I borrowed The Princess Tales: Volume One by Gail Carson Levine from the Logan County Library on 11/6/2009. When I finally read it on 12/1/2009, I loved it! Perhaps I’m a little biased though because I thoroughly enjoy almost all fairy tales, both the originals and the retellings. Levine did not disappoint me with hers.
4 stars out of 5
My love affair with fairy tales isn’t something new, but it was pretty much comatose for a good 10 years. Then, in 2007, I selected “Myth and Fairy Tales” as one of my electives in college and the affair was transformed into a bona fide relationship. That class, its textbooks, and the papers I had to write were lightning bolts of inspiration. And they helped me hear my muse for the first time in years. (She and I finally formed a lasting bond about a year later when I enrolled in “Think Sideways”, but that’s another post.) Ever since that class in college, I’ve read any and all fairy tales I could get my hands on.
So I selected Princess Tales purely on the fairy tale aspect, not knowing its author, while browsing the kids section with my daughter. I don’t normally go in that section with a list and prefer to simply go stack-by-stack when I’m on the hunt for something new. I’ve found the best little treasures and surprises doing it that way. Of course, I do have lists or an author in mind on occasion, but usually, I like to wing it.
Then a couple of weeks later, my daughter and I watched Ella Enchanted on TV. I’d been meaning to watch it for years but just hadn’t gotten around to it because I prefer to spend the majority of my movie time getting the pants scared off me by horror films. Watching the movie, I remembered hearing it was based on a book. And being one to read the book upon which a movie is based – usually before, but sometimes after I’ve watched the movie – I thought I better look it up. Lo and behold, Ella Enchanted was written by Levine, and it just so happened I had one of her books waiting in my “To Read” pile. I was stoked. I read The Princess Tales in about 2 1/2 hours in one sitting. She puts her own spin on oldies like “Diamonds and Toads,” “The Princess and the Pea,” and “Sleeping Beauty.”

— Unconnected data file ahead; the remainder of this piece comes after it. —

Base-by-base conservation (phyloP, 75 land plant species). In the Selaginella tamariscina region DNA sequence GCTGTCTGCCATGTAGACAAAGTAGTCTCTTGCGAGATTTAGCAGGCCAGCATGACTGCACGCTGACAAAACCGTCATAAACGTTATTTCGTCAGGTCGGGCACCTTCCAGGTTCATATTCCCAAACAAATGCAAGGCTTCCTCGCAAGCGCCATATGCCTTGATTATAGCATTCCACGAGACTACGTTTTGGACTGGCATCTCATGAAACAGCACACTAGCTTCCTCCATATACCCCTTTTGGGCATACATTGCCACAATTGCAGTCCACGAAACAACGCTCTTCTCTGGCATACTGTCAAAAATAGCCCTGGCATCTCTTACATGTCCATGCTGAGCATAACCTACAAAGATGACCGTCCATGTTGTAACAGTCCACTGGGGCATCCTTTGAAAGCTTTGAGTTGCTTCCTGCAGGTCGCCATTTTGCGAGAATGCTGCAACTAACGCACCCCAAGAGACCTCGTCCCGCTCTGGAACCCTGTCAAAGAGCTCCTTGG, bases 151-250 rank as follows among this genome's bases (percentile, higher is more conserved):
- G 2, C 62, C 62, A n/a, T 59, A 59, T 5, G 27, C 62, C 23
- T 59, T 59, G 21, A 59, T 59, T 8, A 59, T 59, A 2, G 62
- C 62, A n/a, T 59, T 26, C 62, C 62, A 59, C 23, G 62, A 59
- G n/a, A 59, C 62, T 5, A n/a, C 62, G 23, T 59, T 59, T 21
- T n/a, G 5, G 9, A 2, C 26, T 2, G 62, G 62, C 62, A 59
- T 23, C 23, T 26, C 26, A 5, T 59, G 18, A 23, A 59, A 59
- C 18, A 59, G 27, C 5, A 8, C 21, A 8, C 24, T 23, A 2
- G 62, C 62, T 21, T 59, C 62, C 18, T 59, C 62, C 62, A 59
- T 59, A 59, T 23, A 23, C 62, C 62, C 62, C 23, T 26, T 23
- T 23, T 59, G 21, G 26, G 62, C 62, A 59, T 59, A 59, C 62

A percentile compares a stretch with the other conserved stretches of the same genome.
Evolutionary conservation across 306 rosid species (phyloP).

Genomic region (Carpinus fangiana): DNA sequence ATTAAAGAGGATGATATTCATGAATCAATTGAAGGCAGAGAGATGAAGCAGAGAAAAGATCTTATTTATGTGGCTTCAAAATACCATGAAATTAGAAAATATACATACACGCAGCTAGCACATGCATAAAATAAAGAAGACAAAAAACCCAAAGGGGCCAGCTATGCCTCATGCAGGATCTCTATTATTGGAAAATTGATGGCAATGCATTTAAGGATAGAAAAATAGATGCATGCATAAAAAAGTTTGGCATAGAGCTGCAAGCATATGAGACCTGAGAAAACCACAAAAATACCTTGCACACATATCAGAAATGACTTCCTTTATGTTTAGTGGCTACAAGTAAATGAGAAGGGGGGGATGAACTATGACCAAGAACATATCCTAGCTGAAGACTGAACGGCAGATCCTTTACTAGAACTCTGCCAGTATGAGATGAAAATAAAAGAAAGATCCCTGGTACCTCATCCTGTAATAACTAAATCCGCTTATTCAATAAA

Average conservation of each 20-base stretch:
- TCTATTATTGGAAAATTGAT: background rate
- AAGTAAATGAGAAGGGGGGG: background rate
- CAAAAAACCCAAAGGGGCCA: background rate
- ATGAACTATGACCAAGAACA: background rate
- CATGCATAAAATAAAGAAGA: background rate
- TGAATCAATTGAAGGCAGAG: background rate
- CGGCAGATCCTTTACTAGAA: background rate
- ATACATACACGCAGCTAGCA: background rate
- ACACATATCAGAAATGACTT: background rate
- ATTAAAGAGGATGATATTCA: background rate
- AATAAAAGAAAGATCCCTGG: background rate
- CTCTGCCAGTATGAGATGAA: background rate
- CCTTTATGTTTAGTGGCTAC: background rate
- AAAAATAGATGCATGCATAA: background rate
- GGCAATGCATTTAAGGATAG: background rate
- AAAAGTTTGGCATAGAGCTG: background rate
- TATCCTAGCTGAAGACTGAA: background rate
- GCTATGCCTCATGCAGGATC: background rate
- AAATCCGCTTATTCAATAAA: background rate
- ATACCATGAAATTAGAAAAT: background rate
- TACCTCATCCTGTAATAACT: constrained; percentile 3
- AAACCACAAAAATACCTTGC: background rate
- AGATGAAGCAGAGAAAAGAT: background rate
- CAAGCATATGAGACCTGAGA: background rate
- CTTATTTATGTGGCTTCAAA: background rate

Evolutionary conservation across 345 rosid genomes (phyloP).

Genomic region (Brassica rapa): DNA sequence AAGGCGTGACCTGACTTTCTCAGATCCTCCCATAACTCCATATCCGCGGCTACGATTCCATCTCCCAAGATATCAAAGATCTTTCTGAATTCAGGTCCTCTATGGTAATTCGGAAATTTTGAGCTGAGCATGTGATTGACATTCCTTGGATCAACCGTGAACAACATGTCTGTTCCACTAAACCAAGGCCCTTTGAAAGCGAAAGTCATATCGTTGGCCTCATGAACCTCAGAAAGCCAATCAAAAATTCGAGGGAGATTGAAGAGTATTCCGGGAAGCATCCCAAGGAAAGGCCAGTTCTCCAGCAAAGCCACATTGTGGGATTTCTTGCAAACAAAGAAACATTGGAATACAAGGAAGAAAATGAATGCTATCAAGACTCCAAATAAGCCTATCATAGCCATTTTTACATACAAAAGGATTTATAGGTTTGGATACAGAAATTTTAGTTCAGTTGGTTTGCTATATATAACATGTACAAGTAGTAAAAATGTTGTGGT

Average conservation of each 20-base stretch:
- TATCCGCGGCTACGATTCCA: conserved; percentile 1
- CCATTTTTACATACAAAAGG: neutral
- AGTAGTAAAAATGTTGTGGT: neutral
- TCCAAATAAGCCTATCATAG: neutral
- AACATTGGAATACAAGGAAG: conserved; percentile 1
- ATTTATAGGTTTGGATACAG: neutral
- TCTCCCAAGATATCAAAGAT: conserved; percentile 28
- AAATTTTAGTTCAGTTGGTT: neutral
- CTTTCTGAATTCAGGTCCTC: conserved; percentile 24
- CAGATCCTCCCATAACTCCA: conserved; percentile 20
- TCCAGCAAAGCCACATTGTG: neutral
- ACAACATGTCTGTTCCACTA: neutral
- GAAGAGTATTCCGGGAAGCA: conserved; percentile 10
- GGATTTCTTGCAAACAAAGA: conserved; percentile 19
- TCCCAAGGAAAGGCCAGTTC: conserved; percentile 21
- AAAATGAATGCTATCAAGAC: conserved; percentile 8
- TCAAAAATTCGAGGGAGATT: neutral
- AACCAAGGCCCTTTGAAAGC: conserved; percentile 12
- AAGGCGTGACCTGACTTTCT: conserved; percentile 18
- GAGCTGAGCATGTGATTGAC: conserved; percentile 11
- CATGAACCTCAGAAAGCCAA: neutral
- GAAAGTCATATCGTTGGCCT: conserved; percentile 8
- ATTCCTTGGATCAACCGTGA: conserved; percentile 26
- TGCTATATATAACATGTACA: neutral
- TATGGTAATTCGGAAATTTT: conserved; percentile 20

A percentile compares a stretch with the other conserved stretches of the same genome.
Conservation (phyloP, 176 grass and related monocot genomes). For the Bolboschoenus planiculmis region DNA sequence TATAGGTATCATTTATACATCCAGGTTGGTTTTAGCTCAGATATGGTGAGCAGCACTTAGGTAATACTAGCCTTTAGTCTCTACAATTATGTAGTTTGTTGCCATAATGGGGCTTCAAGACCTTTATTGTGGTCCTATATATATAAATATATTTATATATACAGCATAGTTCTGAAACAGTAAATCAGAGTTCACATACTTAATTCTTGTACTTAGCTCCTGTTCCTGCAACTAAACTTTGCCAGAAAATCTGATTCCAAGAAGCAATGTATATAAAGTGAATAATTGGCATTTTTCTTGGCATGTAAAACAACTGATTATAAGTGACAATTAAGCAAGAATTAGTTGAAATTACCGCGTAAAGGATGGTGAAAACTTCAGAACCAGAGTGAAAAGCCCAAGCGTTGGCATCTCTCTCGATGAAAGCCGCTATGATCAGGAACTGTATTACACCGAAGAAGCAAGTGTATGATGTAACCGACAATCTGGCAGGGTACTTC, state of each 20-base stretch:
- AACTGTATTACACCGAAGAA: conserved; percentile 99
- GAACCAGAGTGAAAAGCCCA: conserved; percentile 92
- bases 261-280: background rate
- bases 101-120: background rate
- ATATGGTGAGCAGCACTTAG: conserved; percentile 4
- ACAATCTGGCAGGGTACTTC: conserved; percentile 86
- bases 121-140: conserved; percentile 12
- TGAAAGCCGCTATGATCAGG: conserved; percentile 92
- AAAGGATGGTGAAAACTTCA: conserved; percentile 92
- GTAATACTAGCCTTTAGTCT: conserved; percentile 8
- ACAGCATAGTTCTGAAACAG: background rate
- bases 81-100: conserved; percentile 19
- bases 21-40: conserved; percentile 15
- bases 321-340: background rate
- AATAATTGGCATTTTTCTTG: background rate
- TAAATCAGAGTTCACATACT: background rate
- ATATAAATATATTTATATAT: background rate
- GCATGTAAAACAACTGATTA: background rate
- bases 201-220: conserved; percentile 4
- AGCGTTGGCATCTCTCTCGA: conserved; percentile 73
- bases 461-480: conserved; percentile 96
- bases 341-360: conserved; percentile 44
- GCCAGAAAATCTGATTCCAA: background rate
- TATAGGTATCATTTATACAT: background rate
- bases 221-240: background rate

While Levine’s retellings have a “happily ever after” feel to them, and I tend to prefer the dark side of fairy tales, I still had fun. Plus, I could tell these tales were written with kids or young adults in mind. They were quick and funny yet suspenseful and heartwarming. Her humor and faithfulness to the originals, in that their lessons remain intact, are the top two reasons I will definitely keep Gail Carson Levine in my mental file of authors to follow. And I most definitely want to check out her newer books, especially Fairest.
Have you read any books by Gail Carson Levine? Care to share your thoughts on them? Then please post a comment below and let me know what you think.
If you’d like to purchase The Princess Tales on Amazon, click here.
If you’d like to purchase the book directly from the publisher, click here.
And, if you’re a writer, you definitely have to check out Levine’s blog because it’s full of helpful tips and useful information.
Fairy tale lover? Then you have to visit the below web sites.
SurLaLune – I discovered this web site when it was assigned in the “Myth and Fairy Tales” class I mentioned above. The site has annotated fairy tales, histories behind the stories, a discussion forum, and there’s even a blog! Plus, you can buy fairy tale themed items from the SurLaLune store to help support all of the free web site content. I bought their “Fairy Tales Not Just for Kids” hoodie last year and next on my wish list is the “Do Not Be Deceived By Appearances” blue baseball style t-shirt.
[Side note: I’m an admitted t-shirt addict. My “I haven’t been quite right since they took away my blankie” t-shirt never fails to get a reaction from people, and thankfully that reaction is usually a giggle, especially when I tell them I was 10 when my blankie was taken away. The same age the sonsabitches made me stop sucking my thumb.]
Diamonds and Toads – Whether you’re researching for a class or your own writing, this site is a wonderful resource. They also have a fabulous blogroll so be sure to check it out in the left sidebar.
The Enchanted Conversation – Please help support this non-profit online magazine by visiting the site on a regular basis. Don’t forget to join the site as a “follower” in the left sidebar and tell all your friends about it.